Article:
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Title | Determination of the refractive index of the Black Sheet for the T2K experiment |
Creator |
Sabouri, Shirin |
Publisher | University of British Columbia |
Date Issued | 2011 |
Description | “Black Sheet” is a thin layer of polyethylene terephthalate mixed with carbon. It is used as a light absorber surface in the inner structure of the Super-Kamiokande (SK) detector for the T2K experiment. To make a full event reconstruction in the SK detector, knowing the optical properties of the Black Sheet is required. Specifically, it is very important to know the complex refractive index as a function of the wave length of the incident light. In this thesis, the experimental results leading to the calculation of the refractive index of the Black Sheet for three different wave lengths are provided. The accuracy of the experiments is validated by testing two control samples. The results show that the real and imaginary parts of the refractive index of the control samples can be determined with tolerances of about 0.02 and 0.1 with 90% confidence level, respectively. |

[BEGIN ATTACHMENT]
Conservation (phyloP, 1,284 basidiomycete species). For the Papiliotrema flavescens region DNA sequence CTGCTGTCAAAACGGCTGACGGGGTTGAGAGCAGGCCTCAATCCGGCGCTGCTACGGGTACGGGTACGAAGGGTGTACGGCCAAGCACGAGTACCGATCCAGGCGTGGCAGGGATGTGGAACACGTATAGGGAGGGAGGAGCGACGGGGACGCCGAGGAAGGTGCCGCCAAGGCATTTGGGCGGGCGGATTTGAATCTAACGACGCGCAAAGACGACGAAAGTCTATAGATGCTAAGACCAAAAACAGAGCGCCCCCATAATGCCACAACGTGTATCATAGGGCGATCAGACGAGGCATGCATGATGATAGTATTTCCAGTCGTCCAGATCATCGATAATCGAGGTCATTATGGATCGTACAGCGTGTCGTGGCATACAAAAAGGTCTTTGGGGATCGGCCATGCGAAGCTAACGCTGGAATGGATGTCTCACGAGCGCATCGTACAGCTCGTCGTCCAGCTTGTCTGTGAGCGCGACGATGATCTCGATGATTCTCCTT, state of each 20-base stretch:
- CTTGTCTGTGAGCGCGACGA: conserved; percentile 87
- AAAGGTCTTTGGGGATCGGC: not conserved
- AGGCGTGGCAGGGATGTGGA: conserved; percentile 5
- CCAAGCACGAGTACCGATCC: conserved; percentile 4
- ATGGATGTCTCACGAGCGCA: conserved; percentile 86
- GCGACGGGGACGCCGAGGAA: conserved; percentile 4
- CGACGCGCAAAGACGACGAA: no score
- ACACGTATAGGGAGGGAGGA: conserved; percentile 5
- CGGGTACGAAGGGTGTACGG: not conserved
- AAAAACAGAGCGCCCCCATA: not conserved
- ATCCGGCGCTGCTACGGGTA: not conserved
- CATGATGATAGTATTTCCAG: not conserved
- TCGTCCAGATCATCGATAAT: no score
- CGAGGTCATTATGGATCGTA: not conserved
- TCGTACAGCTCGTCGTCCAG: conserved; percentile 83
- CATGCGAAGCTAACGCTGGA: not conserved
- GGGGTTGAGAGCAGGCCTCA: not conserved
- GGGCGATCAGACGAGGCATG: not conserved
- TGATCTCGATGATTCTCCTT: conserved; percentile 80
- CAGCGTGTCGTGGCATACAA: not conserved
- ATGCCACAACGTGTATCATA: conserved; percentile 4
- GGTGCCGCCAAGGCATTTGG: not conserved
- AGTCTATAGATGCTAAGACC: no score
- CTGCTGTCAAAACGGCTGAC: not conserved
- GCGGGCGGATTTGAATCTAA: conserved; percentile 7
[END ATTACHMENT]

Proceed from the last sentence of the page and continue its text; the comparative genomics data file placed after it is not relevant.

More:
Genre |
Thesis/Dissertation |
Type |
Text |
Language | eng |
Date Available | 2011-09-01 |
Provider | Vancouver : University of British Columbia Library |
Rights | Attribution-NonCommercial-NoDerivatives 4.0 International |
DOI | 10.14288/1.0085656 |
URI | http://hdl.handle.net/2429/37069 |
Degree |
Master of Science - MSc |
Program |
Physics |
Affiliation |
Science, Faculty of Physics and Astronomy, Department of |
Degree Grantor | University of British Columbia |
GraduationDate | 2011-11 |
Campus |
UBCV |
Scholarly Level | Graduate |
Rights URI | http://creativecommons.org/licenses/by-nc-nd/4.0/ |
AggregatedSourceRepository | DSpace |